Technocultural Futurisms Radical ColLab

The 150th anniversary of the University of Illinois as a land-grant institution, founded on what was then a radically new vision of technical and agricultural education for ordinary US citizens, offers a moment to reflect on the central role technology plays in the way we imagine the future. The Collaborative for the Critical Study of Technology, which draws members from across the humanities, arts, social sciences, and STEM fields, will place this notion of technological futurity in conversation with work in critical race, gender, sexuality, transnational, and indigenous studies through a symposium titled “Technocultural Futurisms: Code, Hack, Move.” The Sesquicentennial provides an opportunity to consider the role of the university itself in such imaginings.  We ask: what role has the land grant-institution played in moments of technological transformation, past and present? What (and whose) futures have historically been imagined at universities such as Illinois since the mid-nineteenth century, and which of these imagined futures has come to pass?

Organizing Committee

Jodi Byrd (English/GWS)
Anita Say Chan (ICR/MACS)
Ben Grosser (New Media)
                 Kevin Hamilton (New Media)
James Hay (ICR)
Susan Koshy (English/Asian American Studies)
Isabel Molina (LLS/ICR)
Trish Loughran (English)
Therese Tierney (Architecture)


Technocultural Futurisms Seminars

“Futurisms” are artistic and political movements that challenge existing norms and dream up alternative futures. Such movements tend to erupt at moments of transition, when existing paradigms have been exhausted and the trajectories of the past no longer serve. This is such a moment, both here at UIUC and globally, and as such demands living and lively engagement. To this end, our subtitle--Code, Hack, Move--foregrounds modes of active intervention, gesturing towards critical engagements that seek not to break or replace current regimes but to re-make and re-direct them to ends towards which they may not have been originally intended. Coding, hacking, and moving are all cultural acts of imagination and reimagination as much as technical ones, and as such they have the capacity to bridge the perceived divide between the STEM fields and the arts, humanities, and social sciences. “Code” is the language through which our contemporary world is being articulated; “hack” suggests one possible way we might intervene in it; and “move” marks its affective potential, its ability to transform. Our goal this semester is to explore these three arenas of imaginative and technological action by placing them in conversation with critical race, gender, sexuality, transnational, and indigenous studies in order to theorize the future that our present material conditions allow us to imagine.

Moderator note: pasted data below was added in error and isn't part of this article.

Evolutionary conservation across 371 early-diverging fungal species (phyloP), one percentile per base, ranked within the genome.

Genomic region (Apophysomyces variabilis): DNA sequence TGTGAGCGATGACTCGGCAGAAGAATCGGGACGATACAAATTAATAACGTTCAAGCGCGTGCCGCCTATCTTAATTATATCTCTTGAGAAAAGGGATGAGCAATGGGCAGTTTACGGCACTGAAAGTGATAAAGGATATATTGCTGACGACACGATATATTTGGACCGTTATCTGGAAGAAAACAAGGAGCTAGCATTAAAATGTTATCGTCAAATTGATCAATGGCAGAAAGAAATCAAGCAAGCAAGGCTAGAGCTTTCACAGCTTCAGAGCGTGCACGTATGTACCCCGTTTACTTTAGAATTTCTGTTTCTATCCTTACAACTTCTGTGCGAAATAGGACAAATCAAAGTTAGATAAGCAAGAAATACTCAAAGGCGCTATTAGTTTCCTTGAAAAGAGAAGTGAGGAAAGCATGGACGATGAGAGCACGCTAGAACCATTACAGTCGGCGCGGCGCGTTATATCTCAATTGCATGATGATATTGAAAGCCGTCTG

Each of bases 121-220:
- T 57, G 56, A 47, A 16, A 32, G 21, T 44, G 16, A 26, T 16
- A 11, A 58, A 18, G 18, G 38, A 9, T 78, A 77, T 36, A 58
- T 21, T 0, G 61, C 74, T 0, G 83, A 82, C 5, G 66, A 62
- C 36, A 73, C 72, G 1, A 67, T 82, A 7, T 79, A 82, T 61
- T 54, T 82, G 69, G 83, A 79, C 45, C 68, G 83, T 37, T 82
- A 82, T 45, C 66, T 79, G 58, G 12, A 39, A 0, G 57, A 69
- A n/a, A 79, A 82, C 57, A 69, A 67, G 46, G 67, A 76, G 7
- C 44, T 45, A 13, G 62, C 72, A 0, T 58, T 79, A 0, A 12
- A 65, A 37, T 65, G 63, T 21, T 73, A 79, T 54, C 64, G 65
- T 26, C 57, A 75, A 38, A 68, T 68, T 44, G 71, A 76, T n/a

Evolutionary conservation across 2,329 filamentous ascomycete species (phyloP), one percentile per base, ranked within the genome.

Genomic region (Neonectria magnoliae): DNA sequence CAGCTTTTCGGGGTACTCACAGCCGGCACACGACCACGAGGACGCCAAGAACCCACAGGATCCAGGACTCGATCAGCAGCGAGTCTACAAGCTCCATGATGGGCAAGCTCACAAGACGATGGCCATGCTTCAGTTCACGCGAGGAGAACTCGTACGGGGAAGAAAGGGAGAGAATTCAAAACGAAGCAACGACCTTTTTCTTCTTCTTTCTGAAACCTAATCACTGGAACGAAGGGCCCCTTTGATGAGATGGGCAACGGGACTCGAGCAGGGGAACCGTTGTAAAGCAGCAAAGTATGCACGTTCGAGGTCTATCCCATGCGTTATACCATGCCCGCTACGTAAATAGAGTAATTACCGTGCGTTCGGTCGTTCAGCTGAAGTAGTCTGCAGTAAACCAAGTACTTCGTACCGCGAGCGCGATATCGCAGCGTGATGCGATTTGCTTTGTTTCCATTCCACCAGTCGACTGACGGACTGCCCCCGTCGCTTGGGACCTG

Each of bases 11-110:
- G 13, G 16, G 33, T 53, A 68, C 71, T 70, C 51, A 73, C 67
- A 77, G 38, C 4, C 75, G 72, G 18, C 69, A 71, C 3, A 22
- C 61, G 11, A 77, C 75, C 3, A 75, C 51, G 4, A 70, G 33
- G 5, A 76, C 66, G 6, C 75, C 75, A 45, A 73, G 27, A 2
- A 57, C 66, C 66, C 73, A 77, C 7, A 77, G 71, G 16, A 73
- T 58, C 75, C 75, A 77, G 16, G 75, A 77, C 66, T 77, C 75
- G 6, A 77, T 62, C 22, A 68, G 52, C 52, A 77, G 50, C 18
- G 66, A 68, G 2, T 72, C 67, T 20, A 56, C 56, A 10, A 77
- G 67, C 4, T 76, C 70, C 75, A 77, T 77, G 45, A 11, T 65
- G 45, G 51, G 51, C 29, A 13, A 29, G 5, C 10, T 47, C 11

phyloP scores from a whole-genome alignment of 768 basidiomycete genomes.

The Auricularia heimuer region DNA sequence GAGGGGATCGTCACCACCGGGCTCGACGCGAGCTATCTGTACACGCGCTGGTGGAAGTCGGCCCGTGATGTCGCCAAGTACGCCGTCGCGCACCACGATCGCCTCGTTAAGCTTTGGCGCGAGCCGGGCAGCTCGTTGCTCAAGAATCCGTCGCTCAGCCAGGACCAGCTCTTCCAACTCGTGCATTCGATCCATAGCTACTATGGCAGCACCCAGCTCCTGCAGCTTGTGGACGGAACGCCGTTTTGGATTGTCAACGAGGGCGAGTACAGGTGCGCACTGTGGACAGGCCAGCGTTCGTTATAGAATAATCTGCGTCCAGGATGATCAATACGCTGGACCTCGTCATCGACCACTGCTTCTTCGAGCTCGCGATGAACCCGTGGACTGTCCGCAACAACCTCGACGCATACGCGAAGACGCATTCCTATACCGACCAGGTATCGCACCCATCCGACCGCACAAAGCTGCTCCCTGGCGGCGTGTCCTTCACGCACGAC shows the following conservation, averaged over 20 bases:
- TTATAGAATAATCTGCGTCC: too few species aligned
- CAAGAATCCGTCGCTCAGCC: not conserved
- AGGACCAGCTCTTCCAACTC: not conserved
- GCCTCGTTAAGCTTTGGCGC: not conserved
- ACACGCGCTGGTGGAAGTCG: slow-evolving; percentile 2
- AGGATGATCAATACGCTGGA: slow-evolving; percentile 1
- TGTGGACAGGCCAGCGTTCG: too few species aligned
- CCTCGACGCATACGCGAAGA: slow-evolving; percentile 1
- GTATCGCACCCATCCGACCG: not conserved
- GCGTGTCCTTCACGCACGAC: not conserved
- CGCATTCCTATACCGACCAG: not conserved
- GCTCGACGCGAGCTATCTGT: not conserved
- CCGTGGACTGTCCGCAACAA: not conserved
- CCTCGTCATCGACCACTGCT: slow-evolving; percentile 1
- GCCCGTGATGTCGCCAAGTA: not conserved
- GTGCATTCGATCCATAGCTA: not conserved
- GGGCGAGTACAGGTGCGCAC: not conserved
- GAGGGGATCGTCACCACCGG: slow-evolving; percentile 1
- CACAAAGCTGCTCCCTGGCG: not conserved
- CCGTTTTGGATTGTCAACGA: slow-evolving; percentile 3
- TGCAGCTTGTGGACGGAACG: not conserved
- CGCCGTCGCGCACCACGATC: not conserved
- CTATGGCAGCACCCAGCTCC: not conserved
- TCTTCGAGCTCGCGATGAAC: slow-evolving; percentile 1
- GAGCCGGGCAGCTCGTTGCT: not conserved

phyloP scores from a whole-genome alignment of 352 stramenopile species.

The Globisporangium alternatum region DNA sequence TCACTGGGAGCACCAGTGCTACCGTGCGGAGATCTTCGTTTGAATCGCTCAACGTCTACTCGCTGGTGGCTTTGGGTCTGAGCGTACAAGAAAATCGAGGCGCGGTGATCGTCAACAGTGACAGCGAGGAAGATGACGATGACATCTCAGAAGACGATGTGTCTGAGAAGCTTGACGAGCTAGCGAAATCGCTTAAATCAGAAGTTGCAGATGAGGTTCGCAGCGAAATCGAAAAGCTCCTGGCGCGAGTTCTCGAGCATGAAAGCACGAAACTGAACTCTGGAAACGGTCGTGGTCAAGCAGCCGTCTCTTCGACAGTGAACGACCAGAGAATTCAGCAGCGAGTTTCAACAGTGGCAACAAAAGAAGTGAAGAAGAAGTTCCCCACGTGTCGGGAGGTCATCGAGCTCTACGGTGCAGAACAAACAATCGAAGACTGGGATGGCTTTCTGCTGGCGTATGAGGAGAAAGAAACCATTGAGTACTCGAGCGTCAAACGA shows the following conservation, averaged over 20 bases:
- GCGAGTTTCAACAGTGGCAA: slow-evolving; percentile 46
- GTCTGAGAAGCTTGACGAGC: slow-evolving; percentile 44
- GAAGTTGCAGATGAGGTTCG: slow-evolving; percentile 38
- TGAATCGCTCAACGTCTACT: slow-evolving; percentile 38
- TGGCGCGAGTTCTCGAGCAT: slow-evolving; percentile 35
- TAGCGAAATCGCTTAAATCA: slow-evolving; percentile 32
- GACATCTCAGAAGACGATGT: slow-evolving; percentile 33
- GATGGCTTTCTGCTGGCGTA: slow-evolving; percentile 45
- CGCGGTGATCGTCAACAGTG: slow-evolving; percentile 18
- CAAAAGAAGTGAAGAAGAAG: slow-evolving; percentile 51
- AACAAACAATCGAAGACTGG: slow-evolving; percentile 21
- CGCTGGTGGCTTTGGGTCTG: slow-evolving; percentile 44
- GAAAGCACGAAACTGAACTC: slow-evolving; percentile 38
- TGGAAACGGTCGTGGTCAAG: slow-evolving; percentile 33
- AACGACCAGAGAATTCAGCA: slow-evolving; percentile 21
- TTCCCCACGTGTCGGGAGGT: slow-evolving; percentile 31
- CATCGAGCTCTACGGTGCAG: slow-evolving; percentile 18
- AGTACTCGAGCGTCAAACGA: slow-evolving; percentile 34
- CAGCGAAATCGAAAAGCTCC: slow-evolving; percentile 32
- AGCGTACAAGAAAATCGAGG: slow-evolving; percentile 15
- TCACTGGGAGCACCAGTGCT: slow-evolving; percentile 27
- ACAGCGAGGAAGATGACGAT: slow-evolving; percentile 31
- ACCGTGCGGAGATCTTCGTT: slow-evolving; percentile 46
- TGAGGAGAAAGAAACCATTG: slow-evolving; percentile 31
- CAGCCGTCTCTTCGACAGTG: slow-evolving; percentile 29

All seminars are held on Fridays from 11:00-1:30 pm CT
Friday, Feb 2, 2018: Code
Seminar Instructors: Veronica Paredes (MACS/ICR); Jodi Byrd (English/GWS)
Friday, Feb 16, 2018: Hack
Seminar Instructors: Ben Grosser (New Media); Anita Say Chan (MACS/ICR)
Friday, March 2, 2018: Move
Seminar Instructors: James Hay (ICR); Trish Loughran (English); Susan Koshy (English)
Friday, March 30, 2018: Game Lab for Upper One Games’ Never Alone/Kisima Inŋitchuŋa
Lab Organizers: Jodi Byrd (English/GWS); Trish Loughran (English)
Friday, April 27, 2018: Graduate Workshop
With Jodi Byrd, Ben Grosser, James Hay, Susan Koshy, Trish Loughran, and Veronica Paredes


Technocultural Futurisms Symposium

April 11-12, I Hotel


Wednesday, April 11

8:45 - 9:00 am CT | Introductory Remarks
Susan Koshy, Director, Unit for Criticism and Interpretive Theory
9:00 - 10:30 am CT | Coding the Future
Jodi Byrd (English/GWS), Chair
Dave Gaertner (UBC)
Patrick Jagoda (U Chicago)
Lisa Nakamura (U Michigan)
10:45 - 12:15 pm CT | Hacking the Future
Anita Say Chan (MACS/ICR), Chair
Ben Grosser (New Media)
Joana Moll (Barcelona)
Lauren McCarthy (UCLA)
1:30 - 3:00 pm CT | Moving the Future
Trish Loughran (English), Chair
Ricardo Dominguez (UCSD)
Alexander Galloway (NYU)
Nishant Shah (ArtEZ/Leuphana)
3:30 - 5:00 pm CT | Keynote Address
Alondra Nelson, President of Social Science Research Council

Thursday, April 12

9:00 am CT | Illinois 150 Closing Event


10:00 - 11:30 am CT | Roundtable Discussion
Collaborative for the Critical Study of Technology


6:00 - 7:00 pm CT | Artist Talk
Joana Moll
Krannert Art Museum, 62
Co-organized by The Unit for Criticism and Interpretive Theory, Art + Design and NCSA


Technocultural Futurisms Poster